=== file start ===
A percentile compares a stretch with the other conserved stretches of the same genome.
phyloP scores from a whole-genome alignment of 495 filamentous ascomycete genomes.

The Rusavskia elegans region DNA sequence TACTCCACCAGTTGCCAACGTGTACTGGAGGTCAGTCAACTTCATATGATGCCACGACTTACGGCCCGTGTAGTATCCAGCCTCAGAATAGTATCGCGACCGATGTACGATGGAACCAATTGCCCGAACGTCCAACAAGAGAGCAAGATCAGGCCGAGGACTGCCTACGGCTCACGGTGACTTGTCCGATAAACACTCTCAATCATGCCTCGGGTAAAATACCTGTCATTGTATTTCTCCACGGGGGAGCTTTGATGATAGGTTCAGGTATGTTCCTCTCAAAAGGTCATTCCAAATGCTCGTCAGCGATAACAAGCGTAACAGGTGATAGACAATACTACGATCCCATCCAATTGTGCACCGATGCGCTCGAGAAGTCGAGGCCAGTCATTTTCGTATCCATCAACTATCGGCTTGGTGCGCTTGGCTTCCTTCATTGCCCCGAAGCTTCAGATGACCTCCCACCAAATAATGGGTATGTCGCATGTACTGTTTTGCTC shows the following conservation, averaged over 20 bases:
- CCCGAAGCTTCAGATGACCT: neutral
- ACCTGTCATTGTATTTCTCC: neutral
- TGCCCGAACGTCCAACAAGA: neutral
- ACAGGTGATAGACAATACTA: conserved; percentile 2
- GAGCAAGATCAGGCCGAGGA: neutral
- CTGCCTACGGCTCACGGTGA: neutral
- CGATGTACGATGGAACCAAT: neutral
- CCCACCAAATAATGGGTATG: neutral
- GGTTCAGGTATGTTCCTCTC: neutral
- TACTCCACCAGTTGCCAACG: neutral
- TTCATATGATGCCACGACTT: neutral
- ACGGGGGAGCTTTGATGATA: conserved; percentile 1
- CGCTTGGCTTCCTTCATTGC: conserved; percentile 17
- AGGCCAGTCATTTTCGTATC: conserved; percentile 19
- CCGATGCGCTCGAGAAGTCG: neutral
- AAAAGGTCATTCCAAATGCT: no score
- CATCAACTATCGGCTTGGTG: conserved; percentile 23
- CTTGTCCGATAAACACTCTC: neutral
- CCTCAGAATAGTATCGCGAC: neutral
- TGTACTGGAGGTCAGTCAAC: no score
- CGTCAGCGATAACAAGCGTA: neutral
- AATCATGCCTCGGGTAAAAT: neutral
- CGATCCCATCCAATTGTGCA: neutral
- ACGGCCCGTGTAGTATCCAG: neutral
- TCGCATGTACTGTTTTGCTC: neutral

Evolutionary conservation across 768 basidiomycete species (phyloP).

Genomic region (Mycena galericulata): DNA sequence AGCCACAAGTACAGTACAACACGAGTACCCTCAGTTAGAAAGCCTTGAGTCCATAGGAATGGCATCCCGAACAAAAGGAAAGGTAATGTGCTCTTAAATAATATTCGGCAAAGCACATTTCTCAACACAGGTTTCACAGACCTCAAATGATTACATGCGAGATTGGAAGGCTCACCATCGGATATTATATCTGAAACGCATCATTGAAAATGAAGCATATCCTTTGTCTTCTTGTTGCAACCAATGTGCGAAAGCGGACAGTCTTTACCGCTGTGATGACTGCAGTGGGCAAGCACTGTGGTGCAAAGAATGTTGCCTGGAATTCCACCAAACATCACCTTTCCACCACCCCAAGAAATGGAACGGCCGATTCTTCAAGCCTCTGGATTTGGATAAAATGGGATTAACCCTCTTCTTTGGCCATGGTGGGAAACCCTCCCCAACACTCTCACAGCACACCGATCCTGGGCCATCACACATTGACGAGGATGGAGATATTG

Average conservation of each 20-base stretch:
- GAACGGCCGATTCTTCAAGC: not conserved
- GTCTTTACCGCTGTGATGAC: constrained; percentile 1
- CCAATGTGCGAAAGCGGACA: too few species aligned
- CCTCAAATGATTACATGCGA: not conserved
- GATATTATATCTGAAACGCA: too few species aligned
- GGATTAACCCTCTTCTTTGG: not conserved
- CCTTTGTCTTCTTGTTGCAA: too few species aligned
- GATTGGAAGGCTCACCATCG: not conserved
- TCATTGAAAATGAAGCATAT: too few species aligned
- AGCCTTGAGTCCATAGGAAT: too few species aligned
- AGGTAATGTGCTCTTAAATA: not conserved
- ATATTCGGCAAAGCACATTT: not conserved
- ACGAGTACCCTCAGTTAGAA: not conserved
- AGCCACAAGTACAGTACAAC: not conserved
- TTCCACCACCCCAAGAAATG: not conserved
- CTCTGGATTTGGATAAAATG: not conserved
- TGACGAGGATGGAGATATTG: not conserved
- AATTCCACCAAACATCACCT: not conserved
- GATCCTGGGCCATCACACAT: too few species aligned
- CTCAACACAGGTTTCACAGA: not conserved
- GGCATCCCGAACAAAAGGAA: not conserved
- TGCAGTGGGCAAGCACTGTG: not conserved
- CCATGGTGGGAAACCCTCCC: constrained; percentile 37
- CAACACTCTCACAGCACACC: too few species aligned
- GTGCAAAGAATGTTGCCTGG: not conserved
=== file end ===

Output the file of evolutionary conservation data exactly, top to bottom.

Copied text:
A percentile compares a stretch with the other conserved stretches of the same genome.
phyloP scores from a whole-genome alignment of 495 filamentous ascomycete genomes.

The Rusavskia elegans region DNA sequence TACTCCACCAGTTGCCAACGTGTACTGGAGGTCAGTCAACTTCATATGATGCCACGACTTACGGCCCGTGTAGTATCCAGCCTCAGAATAGTATCGCGACCGATGTACGATGGAACCAATTGCCCGAACGTCCAACAAGAGAGCAAGATCAGGCCGAGGACTGCCTACGGCTCACGGTGACTTGTCCGATAAACACTCTCAATCATGCCTCGGGTAAAATACCTGTCATTGTATTTCTCCACGGGGGAGCTTTGATGATAGGTTCAGGTATGTTCCTCTCAAAAGGTCATTCCAAATGCTCGTCAGCGATAACAAGCGTAACAGGTGATAGACAATACTACGATCCCATCCAATTGTGCACCGATGCGCTCGAGAAGTCGAGGCCAGTCATTTTCGTATCCATCAACTATCGGCTTGGTGCGCTTGGCTTCCTTCATTGCCCCGAAGCTTCAGATGACCTCCCACCAAATAATGGGTATGTCGCATGTACTGTTTTGCTC shows the following conservation, averaged over 20 bases:
- CCCGAAGCTTCAGATGACCT: neutral
- ACCTGTCATTGTATTTCTCC: neutral
- TGCCCGAACGTCCAACAAGA: neutral
- ACAGGTGATAGACAATACTA: conserved; percentile 2
- GAGCAAGATCAGGCCGAGGA: neutral
- CTGCCTACGGCTCACGGTGA: neutral
- CGATGTACGATGGAACCAAT: neutral
- CCCACCAAATAATGGGTATG: neutral
- GGTTCAGGTATGTTCCTCTC: neutral
- TACTCCACCAGTTGCCAACG: neutral
- TTCATATGATGCCACGACTT: neutral
- ACGGGGGAGCTTTGATGATA: conserved; percentile 1
- CGCTTGGCTTCCTTCATTGC: conserved; percentile 17
- AGGCCAGTCATTTTCGTATC: conserved; percentile 19
- CCGATGCGCTCGAGAAGTCG: neutral
- AAAAGGTCATTCCAAATGCT: no score
- CATCAACTATCGGCTTGGTG: conserved; percentile 23
- CTTGTCCGATAAACACTCTC: neutral
- CCTCAGAATAGTATCGCGAC: neutral
- TGTACTGGAGGTCAGTCAAC: no score
- CGTCAGCGATAACAAGCGTA: neutral
- AATCATGCCTCGGGTAAAAT: neutral
- CGATCCCATCCAATTGTGCA: neutral
- ACGGCCCGTGTAGTATCCAG: neutral
- TCGCATGTACTGTTTTGCTC: neutral

Evolutionary conservation across 768 basidiomycete species (phyloP).

Genomic region (Mycena galericulata): DNA sequence AGCCACAAGTACAGTACAACACGAGTACCCTCAGTTAGAAAGCCTTGAGTCCATAGGAATGGCATCCCGAACAAAAGGAAAGGTAATGTGCTCTTAAATAATATTCGGCAAAGCACATTTCTCAACACAGGTTTCACAGACCTCAAATGATTACATGCGAGATTGGAAGGCTCACCATCGGATATTATATCTGAAACGCATCATTGAAAATGAAGCATATCCTTTGTCTTCTTGTTGCAACCAATGTGCGAAAGCGGACAGTCTTTACCGCTGTGATGACTGCAGTGGGCAAGCACTGTGGTGCAAAGAATGTTGCCTGGAATTCCACCAAACATCACCTTTCCACCACCCCAAGAAATGGAACGGCCGATTCTTCAAGCCTCTGGATTTGGATAAAATGGGATTAACCCTCTTCTTTGGCCATGGTGGGAAACCCTCCCCAACACTCTCACAGCACACCGATCCTGGGCCATCACACATTGACGAGGATGGAGATATTG

Average conservation of each 20-base stretch:
- GAACGGCCGATTCTTCAAGC: not conserved
- GTCTTTACCGCTGTGATGAC: constrained; percentile 1
- CCAATGTGCGAAAGCGGACA: too few species aligned
- CCTCAAATGATTACATGCGA: not conserved
- GATATTATATCTGAAACGCA: too few species aligned
- GGATTAACCCTCTTCTTTGG: not conserved
- CCTTTGTCTTCTTGTTGCAA: too few species aligned
- GATTGGAAGGCTCACCATCG: not conserved
- TCATTGAAAATGAAGCATAT: too few species aligned
- AGCCTTGAGTCCATAGGAAT: too few species aligned
- AGGTAATGTGCTCTTAAATA: not conserved
- ATATTCGGCAAAGCACATTT: not conserved
- ACGAGTACCCTCAGTTAGAA: not conserved
- AGCCACAAGTACAGTACAAC: not conserved
- TTCCACCACCCCAAGAAATG: not conserved
- CTCTGGATTTGGATAAAATG: not conserved
- TGACGAGGATGGAGATATTG: not conserved
- AATTCCACCAAACATCACCT: not conserved
- GATCCTGGGCCATCACACAT: too few species aligned
- CTCAACACAGGTTTCACAGA: not conserved
- GGCATCCCGAACAAAAGGAA: not conserved
- TGCAGTGGGCAAGCACTGTG: not conserved
- CCATGGTGGGAAACCCTCCC: constrained; percentile 37
- CAACACTCTCACAGCACACC: too few species aligned
- GTGCAAAGAATGTTGCCTGG: not conserved